Mineola, NY-Nassau County Comptroller Jack Schnirman joined a distinguished panel of leaders for a roundtable discussion on racial equity gaps. Due to social distancing practices, the event was livestreamed via Zoom and broadcast on Facebook Live. There are currently3,000 views on the livestream.
The panel was co-moderated by Lawrence Levy, the Executive Dean of Suburban Studies and Vice President of Economic Development and Professional Studies at Hofstra University, and Cassandra Porter, a racial equity trainer and Founder and CEO of Favorite Part of My Day, LLC. The discussion touched upon issues ranging from homeownership to education gaps, included panelists from a wide array of sectors:
“We all know that while Long Island has a place in history as America’s first suburb, it also has a troubled history of systemic inequality,” said Nassau County Comptroller Jack Schnirman. “Recent events have forced us to address long-standing problems and show undeniable proof that inequalities have led to equity gaps. I am grateful to have hosted this distinguished panel for a forward thinking and productive conversation focused on shedding further light not just on these challenges, but on how we can best address them together.”
Comptroller Schnirman also announced the release of an Equity GapToolkit focused on specific actions that can be taken to close equity gaps. The toolkit includes 6 specific steps that can be taken to close the homeownership and educational achievement/student debt gaps. The toolkit is available for all to see at opennassau.nassaucountyny.gov.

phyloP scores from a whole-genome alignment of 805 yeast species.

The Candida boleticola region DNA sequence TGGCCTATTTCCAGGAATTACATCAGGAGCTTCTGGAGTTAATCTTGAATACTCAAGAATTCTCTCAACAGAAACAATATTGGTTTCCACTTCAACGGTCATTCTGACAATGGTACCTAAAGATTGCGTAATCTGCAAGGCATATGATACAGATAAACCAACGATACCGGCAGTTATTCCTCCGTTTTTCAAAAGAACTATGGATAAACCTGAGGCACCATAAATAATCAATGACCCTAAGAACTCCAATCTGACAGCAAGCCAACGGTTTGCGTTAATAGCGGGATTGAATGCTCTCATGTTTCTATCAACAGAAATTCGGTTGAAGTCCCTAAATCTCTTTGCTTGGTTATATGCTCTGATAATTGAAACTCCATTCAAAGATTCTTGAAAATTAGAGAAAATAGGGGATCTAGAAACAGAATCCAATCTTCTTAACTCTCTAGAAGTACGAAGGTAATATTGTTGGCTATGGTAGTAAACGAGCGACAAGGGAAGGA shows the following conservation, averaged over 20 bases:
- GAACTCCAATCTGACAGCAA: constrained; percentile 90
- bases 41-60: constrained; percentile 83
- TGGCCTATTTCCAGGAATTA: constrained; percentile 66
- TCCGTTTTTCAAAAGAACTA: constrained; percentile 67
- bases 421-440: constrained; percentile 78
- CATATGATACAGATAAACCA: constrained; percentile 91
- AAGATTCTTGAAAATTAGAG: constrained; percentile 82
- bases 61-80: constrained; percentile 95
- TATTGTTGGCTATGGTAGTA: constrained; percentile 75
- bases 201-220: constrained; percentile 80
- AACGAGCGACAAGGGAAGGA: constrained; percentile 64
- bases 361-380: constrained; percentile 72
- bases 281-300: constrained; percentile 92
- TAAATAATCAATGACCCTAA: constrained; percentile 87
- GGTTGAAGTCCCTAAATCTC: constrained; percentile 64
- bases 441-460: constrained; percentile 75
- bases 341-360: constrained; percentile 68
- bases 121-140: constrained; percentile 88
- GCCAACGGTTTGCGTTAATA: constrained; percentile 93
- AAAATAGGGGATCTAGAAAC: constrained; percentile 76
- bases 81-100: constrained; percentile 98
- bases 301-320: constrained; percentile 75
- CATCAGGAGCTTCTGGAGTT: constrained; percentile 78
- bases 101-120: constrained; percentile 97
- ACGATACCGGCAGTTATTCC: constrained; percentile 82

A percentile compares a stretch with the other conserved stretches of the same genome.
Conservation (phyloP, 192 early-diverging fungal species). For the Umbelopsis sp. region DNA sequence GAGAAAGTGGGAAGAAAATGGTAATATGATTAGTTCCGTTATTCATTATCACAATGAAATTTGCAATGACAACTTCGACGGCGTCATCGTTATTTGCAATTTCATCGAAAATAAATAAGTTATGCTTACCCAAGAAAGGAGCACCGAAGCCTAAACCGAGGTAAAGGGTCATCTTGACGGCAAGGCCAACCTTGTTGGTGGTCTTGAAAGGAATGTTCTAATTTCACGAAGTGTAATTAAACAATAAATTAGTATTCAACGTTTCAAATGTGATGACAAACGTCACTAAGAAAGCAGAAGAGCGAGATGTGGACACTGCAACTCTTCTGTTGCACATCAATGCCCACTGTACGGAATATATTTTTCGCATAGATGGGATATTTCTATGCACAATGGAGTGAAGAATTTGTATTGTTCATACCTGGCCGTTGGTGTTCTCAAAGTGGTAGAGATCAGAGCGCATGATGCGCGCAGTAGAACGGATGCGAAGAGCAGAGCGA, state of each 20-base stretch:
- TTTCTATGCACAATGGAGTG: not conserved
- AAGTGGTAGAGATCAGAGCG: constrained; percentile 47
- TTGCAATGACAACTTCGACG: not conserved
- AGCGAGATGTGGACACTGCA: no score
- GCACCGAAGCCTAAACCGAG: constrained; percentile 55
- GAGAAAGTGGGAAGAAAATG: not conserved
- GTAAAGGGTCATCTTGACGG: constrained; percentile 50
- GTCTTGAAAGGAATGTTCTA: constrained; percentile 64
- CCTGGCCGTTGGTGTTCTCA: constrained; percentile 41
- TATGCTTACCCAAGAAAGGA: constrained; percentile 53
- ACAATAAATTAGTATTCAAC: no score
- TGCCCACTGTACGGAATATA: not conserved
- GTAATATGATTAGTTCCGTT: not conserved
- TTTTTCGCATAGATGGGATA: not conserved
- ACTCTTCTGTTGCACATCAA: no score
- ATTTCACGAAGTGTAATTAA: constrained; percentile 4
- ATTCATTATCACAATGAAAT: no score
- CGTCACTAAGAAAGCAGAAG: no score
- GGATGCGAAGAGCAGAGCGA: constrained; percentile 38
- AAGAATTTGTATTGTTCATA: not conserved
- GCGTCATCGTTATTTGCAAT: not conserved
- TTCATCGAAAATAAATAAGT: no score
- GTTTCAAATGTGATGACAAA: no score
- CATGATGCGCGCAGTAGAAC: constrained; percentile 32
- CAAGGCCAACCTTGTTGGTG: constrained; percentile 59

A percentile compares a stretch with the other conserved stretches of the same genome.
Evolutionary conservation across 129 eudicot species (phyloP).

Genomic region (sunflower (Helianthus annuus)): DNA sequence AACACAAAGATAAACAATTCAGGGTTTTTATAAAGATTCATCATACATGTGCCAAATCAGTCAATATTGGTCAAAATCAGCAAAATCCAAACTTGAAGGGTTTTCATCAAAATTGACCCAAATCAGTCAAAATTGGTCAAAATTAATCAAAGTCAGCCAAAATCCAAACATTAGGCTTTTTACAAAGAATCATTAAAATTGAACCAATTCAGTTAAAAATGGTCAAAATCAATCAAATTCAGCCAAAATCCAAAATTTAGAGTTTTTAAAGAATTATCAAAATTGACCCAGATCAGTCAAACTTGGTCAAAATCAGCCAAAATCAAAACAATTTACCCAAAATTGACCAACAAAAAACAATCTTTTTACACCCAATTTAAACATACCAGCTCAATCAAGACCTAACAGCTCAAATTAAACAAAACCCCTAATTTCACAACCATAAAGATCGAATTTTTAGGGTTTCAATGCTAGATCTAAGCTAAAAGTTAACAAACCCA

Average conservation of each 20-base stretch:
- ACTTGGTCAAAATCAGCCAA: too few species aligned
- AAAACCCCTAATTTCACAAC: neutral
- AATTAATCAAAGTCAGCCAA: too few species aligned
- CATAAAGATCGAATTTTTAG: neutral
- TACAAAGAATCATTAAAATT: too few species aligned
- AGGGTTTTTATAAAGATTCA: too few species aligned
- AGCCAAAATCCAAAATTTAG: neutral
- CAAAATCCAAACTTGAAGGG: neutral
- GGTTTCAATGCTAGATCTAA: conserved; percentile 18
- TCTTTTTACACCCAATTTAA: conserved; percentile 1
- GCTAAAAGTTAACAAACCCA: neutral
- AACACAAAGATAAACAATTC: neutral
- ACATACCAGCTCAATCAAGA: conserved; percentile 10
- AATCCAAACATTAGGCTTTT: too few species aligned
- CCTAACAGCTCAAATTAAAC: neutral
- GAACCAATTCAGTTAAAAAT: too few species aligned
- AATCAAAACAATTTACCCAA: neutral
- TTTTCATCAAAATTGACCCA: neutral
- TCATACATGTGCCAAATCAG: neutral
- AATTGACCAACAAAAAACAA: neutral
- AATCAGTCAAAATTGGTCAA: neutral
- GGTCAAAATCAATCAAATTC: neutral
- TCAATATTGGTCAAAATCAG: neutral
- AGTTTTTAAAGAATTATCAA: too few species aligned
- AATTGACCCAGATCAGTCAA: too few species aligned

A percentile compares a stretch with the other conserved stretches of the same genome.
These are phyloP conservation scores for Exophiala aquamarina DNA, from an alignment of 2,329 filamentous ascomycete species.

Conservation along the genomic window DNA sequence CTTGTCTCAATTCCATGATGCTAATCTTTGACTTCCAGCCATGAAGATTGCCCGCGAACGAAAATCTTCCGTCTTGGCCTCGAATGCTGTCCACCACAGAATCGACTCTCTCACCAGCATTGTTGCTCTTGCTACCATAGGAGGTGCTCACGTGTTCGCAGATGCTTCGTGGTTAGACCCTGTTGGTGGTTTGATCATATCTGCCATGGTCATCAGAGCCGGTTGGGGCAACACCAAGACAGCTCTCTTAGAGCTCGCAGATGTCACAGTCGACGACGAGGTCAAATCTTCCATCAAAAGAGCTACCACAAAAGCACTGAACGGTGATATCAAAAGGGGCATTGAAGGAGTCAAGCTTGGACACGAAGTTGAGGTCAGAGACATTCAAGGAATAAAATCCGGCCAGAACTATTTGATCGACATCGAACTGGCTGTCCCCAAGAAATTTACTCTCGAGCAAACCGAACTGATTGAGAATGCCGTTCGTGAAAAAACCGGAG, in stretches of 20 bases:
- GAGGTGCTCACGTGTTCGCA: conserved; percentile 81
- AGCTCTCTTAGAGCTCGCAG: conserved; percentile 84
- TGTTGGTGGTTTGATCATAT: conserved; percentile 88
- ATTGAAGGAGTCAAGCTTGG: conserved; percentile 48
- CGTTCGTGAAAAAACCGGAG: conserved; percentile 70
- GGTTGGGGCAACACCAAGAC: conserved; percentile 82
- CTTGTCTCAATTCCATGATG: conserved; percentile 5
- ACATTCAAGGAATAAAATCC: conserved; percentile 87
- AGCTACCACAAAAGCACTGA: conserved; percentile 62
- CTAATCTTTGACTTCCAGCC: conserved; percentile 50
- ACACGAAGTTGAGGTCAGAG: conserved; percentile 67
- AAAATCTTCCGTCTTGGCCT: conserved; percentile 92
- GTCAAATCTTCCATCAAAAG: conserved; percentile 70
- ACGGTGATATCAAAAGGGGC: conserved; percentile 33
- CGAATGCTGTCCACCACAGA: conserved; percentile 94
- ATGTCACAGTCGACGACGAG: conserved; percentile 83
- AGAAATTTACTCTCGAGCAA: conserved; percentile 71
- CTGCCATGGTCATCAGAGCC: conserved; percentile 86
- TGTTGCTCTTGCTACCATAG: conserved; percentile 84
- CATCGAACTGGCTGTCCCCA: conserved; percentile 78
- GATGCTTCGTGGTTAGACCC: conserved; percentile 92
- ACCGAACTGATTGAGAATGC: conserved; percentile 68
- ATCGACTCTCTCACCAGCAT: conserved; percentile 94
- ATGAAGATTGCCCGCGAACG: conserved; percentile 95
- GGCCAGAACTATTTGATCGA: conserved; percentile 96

"From our perspective in releasing this report, if we’re going to say as a region that Black Lives Matter, then we need to put those values into action and address these gaps,” concluded Schnirman. “In addition to ensuring a more just society, closing these gaps could have a clear economic benefit. Proactive solutions will ensure that we can not only keep the next generation here on Long Island, but that the next generation will build a stronger community through consciousness of these concerns.”
In February, the Comptroller’s Office released an updated report on Black Economic Equity that highlighted several findings, including the stunning figure by Policy Link and Urban League of Long Island that in one year alone, Long Island’s economy could have been nearly $24 billion stronger if racial gaps in income did not exist.